As 2021 comes to a close you may be considering doling out year-end bonuses for your employees. A year-end bonus is a lump-sum given to each employee to reward dedication and hard work. Most small-businesses do not offer bonuses, however those that do see the positives. There are both benefits and drawbacks to year-end bonuses.
How much should a year-end bonus be?
A year-end bonus amount is entirely dependent on the type of business and the number of employees. As a rough estimate, Indeed says, “most employees earn bonuses equal to 1% to 5% of their overall salary.” This obviously means the employees are rewarded based on their job title, which determines their salary.
Benefits to Year-End Bonuses
When an employee receives a year-end bonus, they are more likely to stay loyal to the organization. The employee feels appreciated when they are given a reward for doing their job well. This makes the employee want to stick around. An employee may come to expect a bonus, especially if it is part of your job offer. Not only does this assist with retention, but it also makes recruiting easier. In a struggling labor market, businesses need to do everything they can to recruit and retain quality employees.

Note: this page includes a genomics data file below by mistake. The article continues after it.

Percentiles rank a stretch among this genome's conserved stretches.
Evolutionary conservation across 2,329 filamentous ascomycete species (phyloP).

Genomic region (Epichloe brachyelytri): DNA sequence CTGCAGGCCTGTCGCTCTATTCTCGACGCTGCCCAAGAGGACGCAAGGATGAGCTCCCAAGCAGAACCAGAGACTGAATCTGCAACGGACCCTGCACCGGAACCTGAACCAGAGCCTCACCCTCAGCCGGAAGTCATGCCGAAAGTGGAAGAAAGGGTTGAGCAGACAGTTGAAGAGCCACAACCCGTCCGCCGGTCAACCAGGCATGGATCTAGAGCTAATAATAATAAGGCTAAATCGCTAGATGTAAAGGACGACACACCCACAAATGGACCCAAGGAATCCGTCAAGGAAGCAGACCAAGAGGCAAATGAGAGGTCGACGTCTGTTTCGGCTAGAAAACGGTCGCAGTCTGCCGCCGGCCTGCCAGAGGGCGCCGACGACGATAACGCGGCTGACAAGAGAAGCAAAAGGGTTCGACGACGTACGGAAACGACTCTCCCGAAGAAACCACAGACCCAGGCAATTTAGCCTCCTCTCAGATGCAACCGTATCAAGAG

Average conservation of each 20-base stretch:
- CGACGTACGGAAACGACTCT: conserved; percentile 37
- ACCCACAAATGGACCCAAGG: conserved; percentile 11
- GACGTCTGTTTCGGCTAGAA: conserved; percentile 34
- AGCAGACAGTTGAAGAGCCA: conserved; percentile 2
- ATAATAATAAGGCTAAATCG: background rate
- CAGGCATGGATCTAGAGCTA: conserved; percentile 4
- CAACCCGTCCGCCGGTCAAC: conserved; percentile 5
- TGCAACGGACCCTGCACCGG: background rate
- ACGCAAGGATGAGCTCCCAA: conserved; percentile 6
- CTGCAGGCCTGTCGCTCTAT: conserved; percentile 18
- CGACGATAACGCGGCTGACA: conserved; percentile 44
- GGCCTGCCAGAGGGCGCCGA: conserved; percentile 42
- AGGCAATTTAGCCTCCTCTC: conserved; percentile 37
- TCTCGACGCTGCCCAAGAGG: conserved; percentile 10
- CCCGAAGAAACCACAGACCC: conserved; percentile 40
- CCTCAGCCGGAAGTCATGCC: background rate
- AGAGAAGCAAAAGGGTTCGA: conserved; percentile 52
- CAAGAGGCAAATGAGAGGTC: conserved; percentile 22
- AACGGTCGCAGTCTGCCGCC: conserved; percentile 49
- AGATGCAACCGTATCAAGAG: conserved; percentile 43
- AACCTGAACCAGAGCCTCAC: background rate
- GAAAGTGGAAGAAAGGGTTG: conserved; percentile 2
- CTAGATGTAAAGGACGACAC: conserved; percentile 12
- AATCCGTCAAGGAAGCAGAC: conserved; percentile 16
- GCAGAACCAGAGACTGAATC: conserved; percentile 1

Drawbacks to Year-End Bonuses
There are a number of drawbacks to bonuses, which, according to the Small Business Organization, is why only 35% of small businesses give them out. Year-end bonuses can be costly and create animosity between employees.
Depending on the number of employees you have, year-end bonuses may not be feasible. Even though there may be a specific amount traditionally given, that doesn’t mean you need to give that amount. If you cannot give a bonus, you should let your employees know up-front so they are not counting on it during the holiday season.
The bonus costs you money as the business owner, but it also costs the employee money through their taxes. A bonus is included in an employee’s total compensation, which means they will be paying higher taxes. While a bonus may not affect the AGI, if it does, the employee may not appreciate the bonus due to the higher taxes, which defeats the purpose.
Unless you have a clear system for your bonuses, they can create a negative work environment. People may be upset at the amount they receive or the amount a coworker receives. A way to avoid this would be to give a percentage of their salary or give every employee the same amount. Of course, you will also want to communicate with them clearly so they know what to expect.
Most employees will appreciate a year-end bonus, especially if it doesn’t affect their AGI. Consider communicating with your employees about your plan for potential bonuses.
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